- Primary hyperthyroidism, i.e. linked to an alteration in the thyroid itself. Among the most frequent causes we remember: Basedow-Graves disease, autoimmune hyperthyroidism which, through the production of thyroid stimulating antibodies (or TSI), binds to the thyroid receptors for TSH, inducing the activation of the gland; toxic multinodular goiter, in which, due to an insufficient production of thyroid hormones over time, there is a generalized increase in the size of the gland; solitary toxic thyroid adenoma (or Plummer's disease), where the increase in size of the gland is asymmetrical, as an area of glandular tissue begins to produce thyroid hormones by freeing itself from negative feedback mechanisms; thyroiditis, divided into acute (with infectious etiology, which lead to a rapid release of thyroid hormones, which reach very high concentrations, due to the acute destruction of the glandular parenchyma, causing the so-called "thyrotoxic crisis"), subacute (with viral or autoimmune), and chronic (with a prevalent autoimmune etiology, as in the case of Hashimoto's thyroiditis; some tumors; thyroid ectopic tissue secreting active hormones;
- Secondary hyperthyroidism, that is all those causes that derive from an increased stimulation upstream of the thyroid gland (at the level of the hypothalamus and / or pituitary gland through the increased secretion of TRH and / or TSH respectively); they are lesions that have a lower frequency than the primary thyroid pathologies described above. Among the most frequent, we remember the TSH-secreting pituitary macroadenomas;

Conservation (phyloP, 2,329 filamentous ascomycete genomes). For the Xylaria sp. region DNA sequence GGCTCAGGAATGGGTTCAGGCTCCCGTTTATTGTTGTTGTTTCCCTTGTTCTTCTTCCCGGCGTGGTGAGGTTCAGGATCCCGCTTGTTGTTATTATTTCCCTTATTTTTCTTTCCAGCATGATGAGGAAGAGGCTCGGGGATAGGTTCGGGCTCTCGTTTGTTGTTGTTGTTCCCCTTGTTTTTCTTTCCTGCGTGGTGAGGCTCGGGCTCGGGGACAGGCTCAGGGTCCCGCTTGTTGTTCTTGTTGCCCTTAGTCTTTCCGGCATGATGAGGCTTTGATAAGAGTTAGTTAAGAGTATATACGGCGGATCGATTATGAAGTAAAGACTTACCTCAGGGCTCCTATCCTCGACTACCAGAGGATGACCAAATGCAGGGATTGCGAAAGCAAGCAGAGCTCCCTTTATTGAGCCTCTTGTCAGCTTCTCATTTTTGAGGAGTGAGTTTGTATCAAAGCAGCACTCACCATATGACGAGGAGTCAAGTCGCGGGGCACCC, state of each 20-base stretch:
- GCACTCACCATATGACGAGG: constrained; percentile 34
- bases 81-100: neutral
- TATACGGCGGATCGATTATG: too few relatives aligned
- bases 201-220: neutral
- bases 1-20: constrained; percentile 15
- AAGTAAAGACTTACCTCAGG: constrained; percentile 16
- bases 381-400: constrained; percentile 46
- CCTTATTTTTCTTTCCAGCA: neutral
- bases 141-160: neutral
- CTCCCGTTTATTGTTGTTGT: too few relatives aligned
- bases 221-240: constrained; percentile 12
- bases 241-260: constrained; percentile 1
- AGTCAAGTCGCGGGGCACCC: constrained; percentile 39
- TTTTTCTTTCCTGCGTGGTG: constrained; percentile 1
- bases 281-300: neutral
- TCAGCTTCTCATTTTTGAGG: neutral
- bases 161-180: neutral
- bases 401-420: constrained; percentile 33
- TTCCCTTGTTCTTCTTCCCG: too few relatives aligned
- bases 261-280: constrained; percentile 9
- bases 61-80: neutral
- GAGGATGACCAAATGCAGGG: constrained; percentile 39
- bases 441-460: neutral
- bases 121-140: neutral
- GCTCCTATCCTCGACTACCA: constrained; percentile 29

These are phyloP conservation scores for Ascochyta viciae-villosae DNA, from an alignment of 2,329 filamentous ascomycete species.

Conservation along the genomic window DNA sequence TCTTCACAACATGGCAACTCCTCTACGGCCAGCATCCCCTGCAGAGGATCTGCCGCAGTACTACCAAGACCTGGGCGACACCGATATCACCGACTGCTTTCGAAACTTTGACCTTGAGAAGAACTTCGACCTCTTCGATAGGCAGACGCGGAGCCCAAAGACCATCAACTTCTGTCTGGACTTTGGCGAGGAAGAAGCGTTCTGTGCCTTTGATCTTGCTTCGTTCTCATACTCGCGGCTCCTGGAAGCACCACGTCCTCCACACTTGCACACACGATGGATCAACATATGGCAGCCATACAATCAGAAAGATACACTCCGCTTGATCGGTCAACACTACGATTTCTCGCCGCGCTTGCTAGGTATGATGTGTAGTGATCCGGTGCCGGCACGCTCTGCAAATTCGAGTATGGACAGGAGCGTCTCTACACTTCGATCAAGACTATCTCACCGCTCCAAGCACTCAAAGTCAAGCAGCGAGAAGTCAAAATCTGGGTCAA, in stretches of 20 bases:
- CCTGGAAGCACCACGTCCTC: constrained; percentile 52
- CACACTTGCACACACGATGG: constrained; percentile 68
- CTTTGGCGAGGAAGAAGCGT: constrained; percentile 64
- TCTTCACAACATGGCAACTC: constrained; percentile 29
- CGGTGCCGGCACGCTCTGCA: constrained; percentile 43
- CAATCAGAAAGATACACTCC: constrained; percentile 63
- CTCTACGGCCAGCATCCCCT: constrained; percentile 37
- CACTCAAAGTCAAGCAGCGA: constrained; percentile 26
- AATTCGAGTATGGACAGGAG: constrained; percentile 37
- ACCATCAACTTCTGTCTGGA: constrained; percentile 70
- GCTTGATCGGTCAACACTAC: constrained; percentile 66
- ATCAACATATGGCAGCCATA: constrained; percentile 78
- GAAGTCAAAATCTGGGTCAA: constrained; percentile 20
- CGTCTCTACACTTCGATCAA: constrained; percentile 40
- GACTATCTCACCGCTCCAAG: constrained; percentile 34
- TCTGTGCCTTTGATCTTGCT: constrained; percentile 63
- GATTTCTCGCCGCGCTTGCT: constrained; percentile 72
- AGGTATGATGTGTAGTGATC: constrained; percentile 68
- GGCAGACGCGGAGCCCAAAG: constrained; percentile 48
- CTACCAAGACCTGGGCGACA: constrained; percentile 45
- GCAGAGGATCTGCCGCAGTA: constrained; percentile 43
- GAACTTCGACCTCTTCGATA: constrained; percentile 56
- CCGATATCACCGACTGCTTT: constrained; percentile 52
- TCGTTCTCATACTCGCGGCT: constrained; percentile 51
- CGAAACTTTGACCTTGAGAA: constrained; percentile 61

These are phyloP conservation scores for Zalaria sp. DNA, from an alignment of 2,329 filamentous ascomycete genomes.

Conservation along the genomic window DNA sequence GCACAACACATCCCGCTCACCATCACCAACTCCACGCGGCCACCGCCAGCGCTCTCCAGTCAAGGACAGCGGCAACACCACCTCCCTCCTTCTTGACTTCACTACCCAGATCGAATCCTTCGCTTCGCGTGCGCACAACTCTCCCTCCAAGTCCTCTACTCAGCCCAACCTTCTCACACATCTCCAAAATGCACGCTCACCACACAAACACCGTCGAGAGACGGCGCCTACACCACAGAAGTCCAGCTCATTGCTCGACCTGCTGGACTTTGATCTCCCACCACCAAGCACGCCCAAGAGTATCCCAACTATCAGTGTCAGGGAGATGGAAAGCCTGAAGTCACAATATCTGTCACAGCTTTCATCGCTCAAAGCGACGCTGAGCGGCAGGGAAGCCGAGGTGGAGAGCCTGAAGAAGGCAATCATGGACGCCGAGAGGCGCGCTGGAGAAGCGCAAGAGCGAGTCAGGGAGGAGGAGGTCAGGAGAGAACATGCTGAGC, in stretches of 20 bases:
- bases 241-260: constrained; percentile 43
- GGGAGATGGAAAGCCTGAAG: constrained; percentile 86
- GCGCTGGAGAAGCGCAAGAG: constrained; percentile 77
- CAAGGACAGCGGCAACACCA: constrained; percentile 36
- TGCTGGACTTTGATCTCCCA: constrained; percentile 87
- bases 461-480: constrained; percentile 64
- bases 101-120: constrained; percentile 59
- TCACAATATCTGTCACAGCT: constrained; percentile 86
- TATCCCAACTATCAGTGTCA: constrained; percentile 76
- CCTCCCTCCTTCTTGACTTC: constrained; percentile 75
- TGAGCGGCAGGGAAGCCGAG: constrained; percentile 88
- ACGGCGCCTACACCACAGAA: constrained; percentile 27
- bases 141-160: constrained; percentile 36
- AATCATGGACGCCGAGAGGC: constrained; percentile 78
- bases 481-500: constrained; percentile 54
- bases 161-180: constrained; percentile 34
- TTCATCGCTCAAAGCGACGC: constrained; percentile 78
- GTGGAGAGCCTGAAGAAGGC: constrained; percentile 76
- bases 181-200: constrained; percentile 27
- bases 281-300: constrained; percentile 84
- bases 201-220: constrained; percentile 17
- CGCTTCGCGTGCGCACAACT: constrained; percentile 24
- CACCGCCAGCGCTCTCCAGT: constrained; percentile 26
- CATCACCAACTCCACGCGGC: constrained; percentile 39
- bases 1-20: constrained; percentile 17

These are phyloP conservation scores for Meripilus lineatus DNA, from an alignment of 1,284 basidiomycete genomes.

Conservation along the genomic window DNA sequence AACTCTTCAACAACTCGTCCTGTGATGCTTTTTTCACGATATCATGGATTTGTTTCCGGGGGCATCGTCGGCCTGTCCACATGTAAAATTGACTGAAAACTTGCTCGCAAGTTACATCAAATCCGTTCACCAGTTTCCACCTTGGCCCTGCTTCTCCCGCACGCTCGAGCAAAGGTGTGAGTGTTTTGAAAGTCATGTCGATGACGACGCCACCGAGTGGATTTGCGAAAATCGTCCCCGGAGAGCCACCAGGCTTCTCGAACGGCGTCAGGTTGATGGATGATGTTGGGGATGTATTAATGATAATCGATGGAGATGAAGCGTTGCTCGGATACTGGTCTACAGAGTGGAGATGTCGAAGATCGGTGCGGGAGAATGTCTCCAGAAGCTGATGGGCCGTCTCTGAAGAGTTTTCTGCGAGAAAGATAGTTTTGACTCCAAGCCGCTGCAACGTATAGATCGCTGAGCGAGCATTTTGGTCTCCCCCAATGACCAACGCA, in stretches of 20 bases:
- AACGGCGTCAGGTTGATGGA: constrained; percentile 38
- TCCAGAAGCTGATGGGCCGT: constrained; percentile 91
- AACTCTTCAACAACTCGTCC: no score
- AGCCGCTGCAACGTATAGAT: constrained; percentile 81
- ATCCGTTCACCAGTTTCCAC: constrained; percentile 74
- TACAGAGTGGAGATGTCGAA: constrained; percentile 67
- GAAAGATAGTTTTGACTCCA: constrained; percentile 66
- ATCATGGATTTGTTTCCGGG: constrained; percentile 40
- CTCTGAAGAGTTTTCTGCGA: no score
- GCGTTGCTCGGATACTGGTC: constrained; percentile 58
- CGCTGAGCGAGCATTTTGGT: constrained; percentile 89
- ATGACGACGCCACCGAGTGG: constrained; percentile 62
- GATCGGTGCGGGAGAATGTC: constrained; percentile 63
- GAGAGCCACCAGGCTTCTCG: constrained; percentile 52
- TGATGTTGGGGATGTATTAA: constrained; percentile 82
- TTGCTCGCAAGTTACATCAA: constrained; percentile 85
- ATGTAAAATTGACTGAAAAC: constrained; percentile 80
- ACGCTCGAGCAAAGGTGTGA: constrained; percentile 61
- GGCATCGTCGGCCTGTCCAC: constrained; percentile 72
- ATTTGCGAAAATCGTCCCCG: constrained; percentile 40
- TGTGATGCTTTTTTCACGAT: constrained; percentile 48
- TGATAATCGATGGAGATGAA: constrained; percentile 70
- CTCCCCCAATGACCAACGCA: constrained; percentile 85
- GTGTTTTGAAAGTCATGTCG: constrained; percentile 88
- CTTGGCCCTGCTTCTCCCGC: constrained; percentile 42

- Iatrogenic, caused by inadequate intake of artificial thyroid hormones (such as levothyroxine), which produces a condition called "factitic thyrotoxicosis" or "artificial thyrotoxicosis". In some cases, these drugs are prescribed for clinical conditions in which there is low production of these hormones (called “hypothyroidism”), or for weight loss purposes.
The symptoms depend on the increase in oxygen consumption due to the increase in metabolic processes, with a consequent increase in the production of heat linked to metabolism. Therefore, the consequences of hyperthyroidism are expressed through general manifestations and symptoms of an overfunctioning thyroid, such as:
- Restlessness and hyperactivity;
- Muscle weakness, called "asthenia";
- Fever, if there is an ongoing infectious cause;
- Excessive thirst